When it comes to building size and strength, bodybuilders are willing to try just about any supplement that offers even a slim hope of helping them reach their goals. HMB, or beta-hydroxy-beta-methylbutyrate, is one of just a few compounds that is backed by actual scientific research, and it seems to be effective for most lifters. But is HMB really safe for you to take?
That’s a question you should ask about any supplement you are considering, and it’s a tough one to answer in many cases.
Luckily, HMB has been studied extensively enough that we can get a pretty good idea of possible side effects by parsing through the literature.
What Is HMB?
To begin understanding possible side effects of HMB in the body, we need to know what it is.
Leucine is one of three branched-chain amino acids — along with isoleucine and valine — that are also essential, meaning that your body requires them but cannot manufacture them from other subances. You must consume the BCAAs in the food you eat.
Good sources of leucine include egg whites, poultry, fish, and grain-fed meats.
Leucine plays an important role in the energy cycle of your muscle cells, and it is also necessary for protein synthesis, or the creation of new protein. In both of these reactions — energy and protein production — leucine is broken down into a series of metabolites.
HMB is one of those byproducts.
On the surface, then, HMB in your body is a natural consequence of the processes necessary for life — eating, energy production, protein synthesis. You might think it would pose little or NO risk to you, but the game can change when we start talking about larger amounts of any compound.
In particular, while your body produces on the order or half a gram of HMB per day, studies have found that we require 3-9 grams daily to achieve muscle-growth benefits.
Are those doses safe?
What the Experts Say
The good news is that most trusted sources have found very few side effects when it comes to HMB supplementation.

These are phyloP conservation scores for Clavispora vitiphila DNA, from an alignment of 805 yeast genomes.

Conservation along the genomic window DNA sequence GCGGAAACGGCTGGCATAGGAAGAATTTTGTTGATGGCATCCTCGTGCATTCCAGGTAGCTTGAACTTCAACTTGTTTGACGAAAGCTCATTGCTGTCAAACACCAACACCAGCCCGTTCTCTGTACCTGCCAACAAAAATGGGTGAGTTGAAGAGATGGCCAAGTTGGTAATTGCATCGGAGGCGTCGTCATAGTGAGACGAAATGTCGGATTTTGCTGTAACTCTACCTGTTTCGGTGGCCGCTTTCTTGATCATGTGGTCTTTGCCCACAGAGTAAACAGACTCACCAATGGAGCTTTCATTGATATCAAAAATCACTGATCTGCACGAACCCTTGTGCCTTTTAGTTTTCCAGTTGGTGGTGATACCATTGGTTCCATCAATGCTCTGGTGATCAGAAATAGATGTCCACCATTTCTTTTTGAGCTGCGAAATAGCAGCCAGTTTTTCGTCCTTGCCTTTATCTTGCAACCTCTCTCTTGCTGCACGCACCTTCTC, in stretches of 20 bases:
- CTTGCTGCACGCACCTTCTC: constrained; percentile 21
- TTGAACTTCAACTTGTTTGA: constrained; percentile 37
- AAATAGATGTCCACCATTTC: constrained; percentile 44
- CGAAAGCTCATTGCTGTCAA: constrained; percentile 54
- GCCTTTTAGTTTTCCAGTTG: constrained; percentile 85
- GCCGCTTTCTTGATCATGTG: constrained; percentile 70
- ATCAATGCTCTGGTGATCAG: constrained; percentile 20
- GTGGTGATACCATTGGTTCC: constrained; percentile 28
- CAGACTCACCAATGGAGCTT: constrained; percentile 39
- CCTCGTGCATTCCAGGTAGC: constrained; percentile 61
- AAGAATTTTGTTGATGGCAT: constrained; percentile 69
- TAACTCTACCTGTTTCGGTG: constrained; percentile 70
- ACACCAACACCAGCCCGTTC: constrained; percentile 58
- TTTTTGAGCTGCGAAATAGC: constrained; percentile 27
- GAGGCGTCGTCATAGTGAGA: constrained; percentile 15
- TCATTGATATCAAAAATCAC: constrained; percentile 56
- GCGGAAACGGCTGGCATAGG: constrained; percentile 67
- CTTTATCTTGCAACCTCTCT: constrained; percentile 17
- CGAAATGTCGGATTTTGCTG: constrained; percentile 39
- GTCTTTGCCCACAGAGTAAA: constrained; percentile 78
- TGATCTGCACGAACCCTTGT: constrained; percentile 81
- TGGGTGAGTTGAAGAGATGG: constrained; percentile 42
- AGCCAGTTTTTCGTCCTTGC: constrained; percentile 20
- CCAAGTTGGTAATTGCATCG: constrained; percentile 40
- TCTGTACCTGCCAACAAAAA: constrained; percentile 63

WebMD, for instance, rates HMB as “possibly safe” for most people taking three grams or less per day for up to eight weeks. That may not seem like a ringing endorsement, but WebMD does not mind calling out supplements as unsafe if they perceive any real danger. It should be noted that they DO caution against the use of HMB for pregnant and breast-feeding women.
Search for fitness and bodybuilding links online and you will find the top websites and forums, too, report that there have been very few incidents of side effects for lifters taking HMB.
Meanwhile, nearly all of the available research studies have reported no significant side effects of HMB supplementation. A 2008 literature review, for example, found that HMB contributed to strength and muscle gains across wide subject populations, but no adverse effects when they supplemented with 3-6 grams per day for the duration of the studies.
Seek a Professional Opinion
So, can you take HMB without concern for side effects?
That’s hardly ever a wise course of action, and it would certainly be prudent to exercise caution when supplementing with HMB. While studies have not revealed serious side effects, most of the trials have been conducted for 12 weeks or less, and discovering side effects was not the main focus of the researchers involved.
More long-term studies will be needed to conclude that HMB is safe for everyone all the time, and it’s likely SOME undesirable side effects will surface down the road.
The safest thing to do, as always, is to talk with your doctor about HMB and how it might affect your health. He should be able to help you figure out if HMB will cause you any troubles, given your current situation and medical conditions (if any).
For the most part, though, and until we learn more, HMB appears to be both safe and effective for the majority of lifters.